The Olympic Destroyer malware behind an attack on the 2018 Winter Olympic Games in Seoul resurfaced with new targets in its sites: financial organizations and biological and chemical threat prevention laboratories, according to new research from Kaspersky Lab.
In this industry perspective, Thomas Hofmann of Flashpoint says that sensational coverage of advanced persistent threat (APT) actors does little to help small and mid sized firms defend their IT environments from more common threats like cyber criminals. The key to getting cyber defense right is understanding the risks to your firm and prioritizing investments to protect critical IT assets.
The Department of Homeland Security and the FBI on Thursday warned that the so-called “Dragonfly” hackers linked to the government of Russia are engaged in a “multi-stage intrusion campaign” against U.S. critical infrastructure, including the energy, nuclear, aviation and manufacturing sectors.
The security firm Volexity reported on Monday that it uncovered a massive campaign of digital surveillance and web-based attacks directed at ASEAN and other civil society groups in Vietnam, Cambodia and other countries, including ASEAN, the Association of Southeast Asian Nations. Volexity researchers discovered malicious code lurking on main website for ASEAN and more than 80 other websites, many belonging to small media, human rights and civil society organizations, as well as individuals who had been critical of the Vietnamese government. The malicious code allowed the hacking group, dubbed OceanLotus, to track, profile and target visitors to the websites, Volexity said. The scope of the campaign was one of the largest the researchers have ever come across, rivaling the so-called “Waterbug” campaign of phishing and watering hole attacks that was described by the security firm Symantec in 2016. Links to Vietnam OceanLotus is believed to be an Advanced Persistent Threat (or […]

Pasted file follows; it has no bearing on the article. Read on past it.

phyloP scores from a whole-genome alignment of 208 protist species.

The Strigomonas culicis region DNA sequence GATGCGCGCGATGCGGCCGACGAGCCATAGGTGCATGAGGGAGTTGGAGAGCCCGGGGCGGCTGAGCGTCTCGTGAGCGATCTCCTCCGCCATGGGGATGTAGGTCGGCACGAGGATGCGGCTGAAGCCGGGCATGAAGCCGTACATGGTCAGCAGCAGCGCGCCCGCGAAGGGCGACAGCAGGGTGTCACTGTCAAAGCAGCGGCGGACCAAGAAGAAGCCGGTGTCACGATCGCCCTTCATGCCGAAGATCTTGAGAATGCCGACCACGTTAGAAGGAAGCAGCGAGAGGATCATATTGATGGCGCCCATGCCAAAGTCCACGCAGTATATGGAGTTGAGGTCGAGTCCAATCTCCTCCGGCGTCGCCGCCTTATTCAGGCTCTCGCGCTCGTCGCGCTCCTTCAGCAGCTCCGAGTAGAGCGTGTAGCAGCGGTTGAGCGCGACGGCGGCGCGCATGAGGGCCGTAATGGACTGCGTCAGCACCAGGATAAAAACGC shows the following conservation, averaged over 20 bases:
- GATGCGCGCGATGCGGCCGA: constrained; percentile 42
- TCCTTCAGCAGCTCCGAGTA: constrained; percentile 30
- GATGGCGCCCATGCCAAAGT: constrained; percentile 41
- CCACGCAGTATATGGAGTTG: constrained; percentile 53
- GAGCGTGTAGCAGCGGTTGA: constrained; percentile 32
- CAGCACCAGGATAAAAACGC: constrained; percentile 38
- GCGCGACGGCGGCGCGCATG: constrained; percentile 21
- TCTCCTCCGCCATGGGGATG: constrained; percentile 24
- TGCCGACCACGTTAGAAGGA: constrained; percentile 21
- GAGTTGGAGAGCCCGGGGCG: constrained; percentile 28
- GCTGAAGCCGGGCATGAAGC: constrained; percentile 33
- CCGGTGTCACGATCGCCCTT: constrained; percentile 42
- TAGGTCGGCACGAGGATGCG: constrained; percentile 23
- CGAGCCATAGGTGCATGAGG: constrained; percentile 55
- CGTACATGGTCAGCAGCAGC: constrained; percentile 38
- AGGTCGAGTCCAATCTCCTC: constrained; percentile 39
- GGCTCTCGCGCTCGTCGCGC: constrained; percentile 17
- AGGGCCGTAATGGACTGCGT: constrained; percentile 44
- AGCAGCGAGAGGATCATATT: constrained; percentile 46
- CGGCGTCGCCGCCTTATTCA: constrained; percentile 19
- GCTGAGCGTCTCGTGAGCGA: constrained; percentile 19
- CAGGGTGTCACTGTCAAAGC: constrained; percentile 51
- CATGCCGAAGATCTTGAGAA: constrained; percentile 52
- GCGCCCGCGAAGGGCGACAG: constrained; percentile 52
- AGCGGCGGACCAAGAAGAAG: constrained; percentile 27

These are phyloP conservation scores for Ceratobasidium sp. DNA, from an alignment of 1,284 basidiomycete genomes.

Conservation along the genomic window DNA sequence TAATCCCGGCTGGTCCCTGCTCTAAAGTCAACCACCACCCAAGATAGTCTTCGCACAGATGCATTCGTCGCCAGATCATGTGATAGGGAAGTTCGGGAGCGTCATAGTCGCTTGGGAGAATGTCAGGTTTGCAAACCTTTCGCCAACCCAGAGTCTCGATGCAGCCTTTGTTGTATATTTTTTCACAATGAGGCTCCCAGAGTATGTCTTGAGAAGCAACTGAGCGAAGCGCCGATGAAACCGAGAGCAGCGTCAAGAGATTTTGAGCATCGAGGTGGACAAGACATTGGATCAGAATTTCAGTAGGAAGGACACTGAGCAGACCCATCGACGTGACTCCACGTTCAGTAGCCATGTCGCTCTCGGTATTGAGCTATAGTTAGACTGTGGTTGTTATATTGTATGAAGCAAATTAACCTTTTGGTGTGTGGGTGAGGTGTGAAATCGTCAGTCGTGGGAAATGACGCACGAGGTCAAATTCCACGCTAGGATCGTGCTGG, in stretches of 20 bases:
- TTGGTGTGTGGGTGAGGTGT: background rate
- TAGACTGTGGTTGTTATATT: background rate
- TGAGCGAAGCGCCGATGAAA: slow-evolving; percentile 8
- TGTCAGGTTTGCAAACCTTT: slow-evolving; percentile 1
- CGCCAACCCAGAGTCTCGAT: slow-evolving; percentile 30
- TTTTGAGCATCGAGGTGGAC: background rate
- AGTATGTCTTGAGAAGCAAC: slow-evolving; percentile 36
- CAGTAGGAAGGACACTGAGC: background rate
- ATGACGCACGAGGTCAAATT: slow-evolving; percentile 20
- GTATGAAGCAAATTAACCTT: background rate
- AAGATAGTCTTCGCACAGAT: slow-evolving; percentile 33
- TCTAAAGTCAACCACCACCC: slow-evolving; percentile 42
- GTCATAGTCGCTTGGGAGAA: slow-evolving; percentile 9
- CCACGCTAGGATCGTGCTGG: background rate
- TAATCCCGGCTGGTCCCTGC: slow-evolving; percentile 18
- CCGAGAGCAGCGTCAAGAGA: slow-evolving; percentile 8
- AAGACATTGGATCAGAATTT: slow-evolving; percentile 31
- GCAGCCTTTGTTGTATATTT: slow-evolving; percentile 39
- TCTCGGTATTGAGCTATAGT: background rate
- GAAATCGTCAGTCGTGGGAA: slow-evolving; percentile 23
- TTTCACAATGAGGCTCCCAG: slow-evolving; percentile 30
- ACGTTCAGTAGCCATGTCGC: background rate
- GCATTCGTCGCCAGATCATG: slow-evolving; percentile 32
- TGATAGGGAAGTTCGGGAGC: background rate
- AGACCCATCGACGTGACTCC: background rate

In-brief: In the latest Security Ledger podcast we talk about pending right to repair laws and their impact on the Internet of Things. Also: Facebook’s Internet Defense Prize went to a better method for spear phishing detection. We talk to a member of the winning team. And, Johannes Ullrich of The Internet Storm Center joins us to talk about a study he did to measure the frequency of attacks on a common IoT device: digital video recorders.